The controversy of using radioactive dating

25 Sep

The new atom doesn't form the same kinds of chemical bonds that the old one did. It may not even be able to hold the parent atom's place in the compound it finds itself in, which results in an immediate breaking of the chemical bonds that hold the atom to the others in the mineral. (The exact details of this are rather complicated, so I won't go into them here.) When the number of electrons change, the shell structure changes too.

So when an atom decays and changes into an atom of a different element, its shell structure changes and it behaves in a different way chemically. That's the sum total of the chemical and physical basis of radiometric dating.

So, if we know how much of the isotope was originally present, and how much there is now, we can easily calculate how long it would take for the missing amount to decay, and therefore how long it's been since that particular sample was formed.

That's the essence of radiometric dating: measure the amount that's present, calculate how much is missing, and figure out how long it would take for that quantity of the isotope to break down.

If an element has more than one isotope present, and a mineral forms in a magma melt that includes that element, the element's different isotopes will appear in the mineral in precisely the same ratio that they occurred in the environment where and when the mineral was formed. The third and final axiom is that when an atom undergoes radioactive decay, its internal structure and also its chemical behavior change.

Losing or gaining atomic number puts the atom in a different row of the periodic table, and elements in different rows behave in different ways. Well, an atom's chemical activity pattern is a result of its electron shell structure.

The vast majority of carbon atoms, about 98.89%, are C12. And since carbon is an essential element in living organisms, C14 appears in all terrestrial (landbound) living organisms in the same proportions it appears in the atmosphere. Animals and fungi get C14 from the plant or animal tissue they eat for food. The C14 already in the organism doesn't stop decaying, so as time goes on there is less and less C14 left in the organism's remains.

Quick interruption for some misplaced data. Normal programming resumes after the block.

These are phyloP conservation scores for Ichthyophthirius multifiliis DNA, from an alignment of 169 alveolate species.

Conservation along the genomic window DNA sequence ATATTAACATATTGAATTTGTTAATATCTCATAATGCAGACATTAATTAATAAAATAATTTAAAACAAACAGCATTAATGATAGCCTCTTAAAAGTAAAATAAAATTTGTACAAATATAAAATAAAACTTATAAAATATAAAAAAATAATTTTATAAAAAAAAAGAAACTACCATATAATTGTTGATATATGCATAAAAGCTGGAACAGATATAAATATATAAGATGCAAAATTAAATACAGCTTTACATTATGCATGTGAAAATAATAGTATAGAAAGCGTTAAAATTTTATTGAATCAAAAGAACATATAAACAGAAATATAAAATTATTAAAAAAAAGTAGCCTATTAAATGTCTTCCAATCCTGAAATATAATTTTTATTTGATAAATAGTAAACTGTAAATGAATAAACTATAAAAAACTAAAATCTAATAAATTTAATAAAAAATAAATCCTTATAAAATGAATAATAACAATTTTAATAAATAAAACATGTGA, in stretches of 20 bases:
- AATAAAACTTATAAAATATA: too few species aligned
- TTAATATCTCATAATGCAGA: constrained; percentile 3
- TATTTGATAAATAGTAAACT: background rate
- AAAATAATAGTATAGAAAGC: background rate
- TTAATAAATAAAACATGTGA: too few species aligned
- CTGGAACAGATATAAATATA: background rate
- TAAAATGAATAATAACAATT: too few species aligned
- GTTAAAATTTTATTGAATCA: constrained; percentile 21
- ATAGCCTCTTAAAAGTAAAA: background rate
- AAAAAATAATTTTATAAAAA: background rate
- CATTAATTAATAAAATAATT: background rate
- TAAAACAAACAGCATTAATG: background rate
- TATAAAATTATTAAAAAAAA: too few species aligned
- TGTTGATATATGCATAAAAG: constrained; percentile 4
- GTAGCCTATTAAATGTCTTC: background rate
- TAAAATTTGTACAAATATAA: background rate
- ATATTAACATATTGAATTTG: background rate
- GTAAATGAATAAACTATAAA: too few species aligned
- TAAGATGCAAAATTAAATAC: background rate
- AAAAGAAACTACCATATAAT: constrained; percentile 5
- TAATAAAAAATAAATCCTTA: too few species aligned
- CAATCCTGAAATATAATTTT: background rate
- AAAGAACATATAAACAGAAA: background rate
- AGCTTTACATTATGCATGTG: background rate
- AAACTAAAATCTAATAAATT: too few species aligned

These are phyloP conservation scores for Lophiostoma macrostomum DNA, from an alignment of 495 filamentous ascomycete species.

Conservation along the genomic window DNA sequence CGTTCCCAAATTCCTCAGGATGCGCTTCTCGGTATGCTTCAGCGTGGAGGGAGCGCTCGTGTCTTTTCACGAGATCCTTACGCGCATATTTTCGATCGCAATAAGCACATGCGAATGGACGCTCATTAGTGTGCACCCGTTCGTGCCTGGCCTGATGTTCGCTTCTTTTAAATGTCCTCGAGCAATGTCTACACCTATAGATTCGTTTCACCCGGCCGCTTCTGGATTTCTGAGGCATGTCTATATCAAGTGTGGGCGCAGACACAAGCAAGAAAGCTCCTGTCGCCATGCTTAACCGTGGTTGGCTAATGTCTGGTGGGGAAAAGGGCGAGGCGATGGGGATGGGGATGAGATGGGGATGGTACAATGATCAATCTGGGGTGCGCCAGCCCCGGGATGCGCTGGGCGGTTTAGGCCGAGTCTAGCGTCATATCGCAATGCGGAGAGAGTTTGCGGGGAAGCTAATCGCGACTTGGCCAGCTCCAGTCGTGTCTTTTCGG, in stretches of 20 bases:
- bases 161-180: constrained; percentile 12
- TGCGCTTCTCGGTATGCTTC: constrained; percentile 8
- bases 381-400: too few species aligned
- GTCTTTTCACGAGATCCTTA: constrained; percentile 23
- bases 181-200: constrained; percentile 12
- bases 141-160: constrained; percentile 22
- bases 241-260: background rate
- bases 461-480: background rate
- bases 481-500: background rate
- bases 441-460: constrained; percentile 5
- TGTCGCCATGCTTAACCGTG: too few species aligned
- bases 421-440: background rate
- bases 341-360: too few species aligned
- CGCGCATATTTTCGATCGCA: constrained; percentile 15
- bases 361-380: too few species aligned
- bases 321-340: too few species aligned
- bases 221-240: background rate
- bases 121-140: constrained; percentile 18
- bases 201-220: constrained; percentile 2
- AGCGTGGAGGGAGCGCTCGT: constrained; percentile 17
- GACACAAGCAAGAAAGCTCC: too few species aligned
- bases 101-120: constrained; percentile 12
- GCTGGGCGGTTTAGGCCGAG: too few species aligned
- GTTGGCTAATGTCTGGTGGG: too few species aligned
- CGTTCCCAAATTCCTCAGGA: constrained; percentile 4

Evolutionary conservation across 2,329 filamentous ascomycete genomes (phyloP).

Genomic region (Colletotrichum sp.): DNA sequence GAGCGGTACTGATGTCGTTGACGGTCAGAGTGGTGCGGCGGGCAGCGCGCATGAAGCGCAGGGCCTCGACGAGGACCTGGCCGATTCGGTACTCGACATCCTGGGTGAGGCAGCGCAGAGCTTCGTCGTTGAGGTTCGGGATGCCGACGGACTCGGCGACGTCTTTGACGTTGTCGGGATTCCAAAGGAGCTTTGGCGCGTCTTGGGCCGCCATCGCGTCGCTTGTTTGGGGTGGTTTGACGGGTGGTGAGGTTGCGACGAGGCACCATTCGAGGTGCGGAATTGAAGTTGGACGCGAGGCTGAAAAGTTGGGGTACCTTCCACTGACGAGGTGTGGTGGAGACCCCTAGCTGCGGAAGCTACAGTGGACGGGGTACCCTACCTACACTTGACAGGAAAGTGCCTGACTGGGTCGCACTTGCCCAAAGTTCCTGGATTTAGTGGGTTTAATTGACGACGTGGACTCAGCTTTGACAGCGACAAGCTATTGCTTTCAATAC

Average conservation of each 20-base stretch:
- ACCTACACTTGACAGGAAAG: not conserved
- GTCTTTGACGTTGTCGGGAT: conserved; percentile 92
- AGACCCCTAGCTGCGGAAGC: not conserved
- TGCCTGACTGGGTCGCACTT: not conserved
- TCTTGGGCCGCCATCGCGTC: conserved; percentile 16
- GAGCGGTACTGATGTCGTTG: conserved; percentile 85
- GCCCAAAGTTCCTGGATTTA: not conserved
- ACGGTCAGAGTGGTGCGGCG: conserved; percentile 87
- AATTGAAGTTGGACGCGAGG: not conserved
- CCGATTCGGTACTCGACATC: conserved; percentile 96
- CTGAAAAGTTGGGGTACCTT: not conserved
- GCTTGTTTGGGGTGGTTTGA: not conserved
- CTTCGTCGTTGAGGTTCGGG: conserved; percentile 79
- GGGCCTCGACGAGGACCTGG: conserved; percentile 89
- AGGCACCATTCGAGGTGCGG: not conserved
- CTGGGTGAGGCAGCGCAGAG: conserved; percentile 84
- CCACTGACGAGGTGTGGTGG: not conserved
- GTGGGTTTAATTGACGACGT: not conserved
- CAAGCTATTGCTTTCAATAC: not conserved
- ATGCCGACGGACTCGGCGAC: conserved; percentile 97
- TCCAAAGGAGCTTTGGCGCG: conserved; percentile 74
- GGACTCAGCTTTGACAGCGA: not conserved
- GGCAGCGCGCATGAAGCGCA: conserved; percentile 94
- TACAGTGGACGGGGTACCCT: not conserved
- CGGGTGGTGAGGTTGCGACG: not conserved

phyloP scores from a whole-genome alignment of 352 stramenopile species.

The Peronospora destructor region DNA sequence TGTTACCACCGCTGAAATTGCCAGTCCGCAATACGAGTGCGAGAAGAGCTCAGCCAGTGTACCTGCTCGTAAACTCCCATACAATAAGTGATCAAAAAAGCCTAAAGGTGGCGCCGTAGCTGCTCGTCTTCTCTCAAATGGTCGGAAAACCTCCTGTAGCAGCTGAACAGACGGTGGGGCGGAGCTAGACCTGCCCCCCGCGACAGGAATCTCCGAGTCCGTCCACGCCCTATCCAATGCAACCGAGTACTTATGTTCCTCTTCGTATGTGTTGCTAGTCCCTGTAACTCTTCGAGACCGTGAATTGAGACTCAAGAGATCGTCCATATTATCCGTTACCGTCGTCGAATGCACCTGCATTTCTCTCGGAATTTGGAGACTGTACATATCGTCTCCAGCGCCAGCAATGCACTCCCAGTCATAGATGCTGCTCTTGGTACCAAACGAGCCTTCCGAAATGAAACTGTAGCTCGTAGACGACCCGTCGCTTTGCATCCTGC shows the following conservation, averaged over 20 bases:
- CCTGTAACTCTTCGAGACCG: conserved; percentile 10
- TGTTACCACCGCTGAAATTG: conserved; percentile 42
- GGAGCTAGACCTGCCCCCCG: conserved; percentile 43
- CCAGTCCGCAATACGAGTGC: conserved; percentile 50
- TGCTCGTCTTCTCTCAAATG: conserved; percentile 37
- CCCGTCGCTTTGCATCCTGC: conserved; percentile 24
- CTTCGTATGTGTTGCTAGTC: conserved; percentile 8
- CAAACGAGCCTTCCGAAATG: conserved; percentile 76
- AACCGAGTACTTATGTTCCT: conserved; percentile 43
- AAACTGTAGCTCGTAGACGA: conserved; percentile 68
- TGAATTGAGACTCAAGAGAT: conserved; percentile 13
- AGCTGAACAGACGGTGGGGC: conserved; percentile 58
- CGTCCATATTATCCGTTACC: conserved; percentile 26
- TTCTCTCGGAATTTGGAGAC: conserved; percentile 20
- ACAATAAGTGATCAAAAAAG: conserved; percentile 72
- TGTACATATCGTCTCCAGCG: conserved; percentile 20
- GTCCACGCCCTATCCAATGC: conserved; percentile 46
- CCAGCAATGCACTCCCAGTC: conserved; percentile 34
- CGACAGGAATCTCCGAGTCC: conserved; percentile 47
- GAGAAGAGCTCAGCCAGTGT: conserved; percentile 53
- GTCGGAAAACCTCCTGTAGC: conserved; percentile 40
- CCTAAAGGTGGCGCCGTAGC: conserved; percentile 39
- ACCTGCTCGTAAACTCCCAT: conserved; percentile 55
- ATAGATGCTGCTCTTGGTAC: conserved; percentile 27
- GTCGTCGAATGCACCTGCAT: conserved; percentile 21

The story of radiocarbon dating shows science at its finest.When I first got involved in the creationism/evolution controversy, back in early 1995, I looked around for an article or book that explained radiometric dating in a way that nonscientists could understand. Young-Earth creationists -- that is, creationists who believe that Earth is no more than 10,000 years old -- are fond of attacking radiometric dating methods as being full of inaccuracies and riddled with sources of error. All these methods point to Earth being very, very old -- several billions of years old.That's all you really need to know to understand radiometric dating techniques. In the next part of this article, I'll examine several different radiometric dating techniques, and show how the axioms I cited above translate into useful age measurements. Common Methods of Radiometric Dating This section describes several common methods of radiometric dating. C14 is radioactive, with a half-life of 5730 years.To start, let's look at one that almost everyone has heard of: radiocarbon dating, AKA "carbon-14 dating" or just "carbon dating." Method 1: Carbon-14 Dating The element carbon occurs naturally in three isotopes: C12, C13, and C14. C14 is also formed continuously from N14 (nitrogen-14) in the upper reaches of the atmosphere.The second assumption is that the organism in question got its carbon from the atmosphere.A third is that the thing has remained closed to C14 since the organism from which it was created died. Radiometric dating methods are the strongest direct evidence that geologists have for the age of the Earth.When I first became interested in the creation-evolution debate, in late 1994, I looked around for sources that clearly and simply explained what radiometric dating is and why young-Earth creationists are driven to discredit it.Some isotopes have very long half-lives, measured in billions or even trillions of years.Others have extremely short half-lives, measured in tenths or hundredths of a second.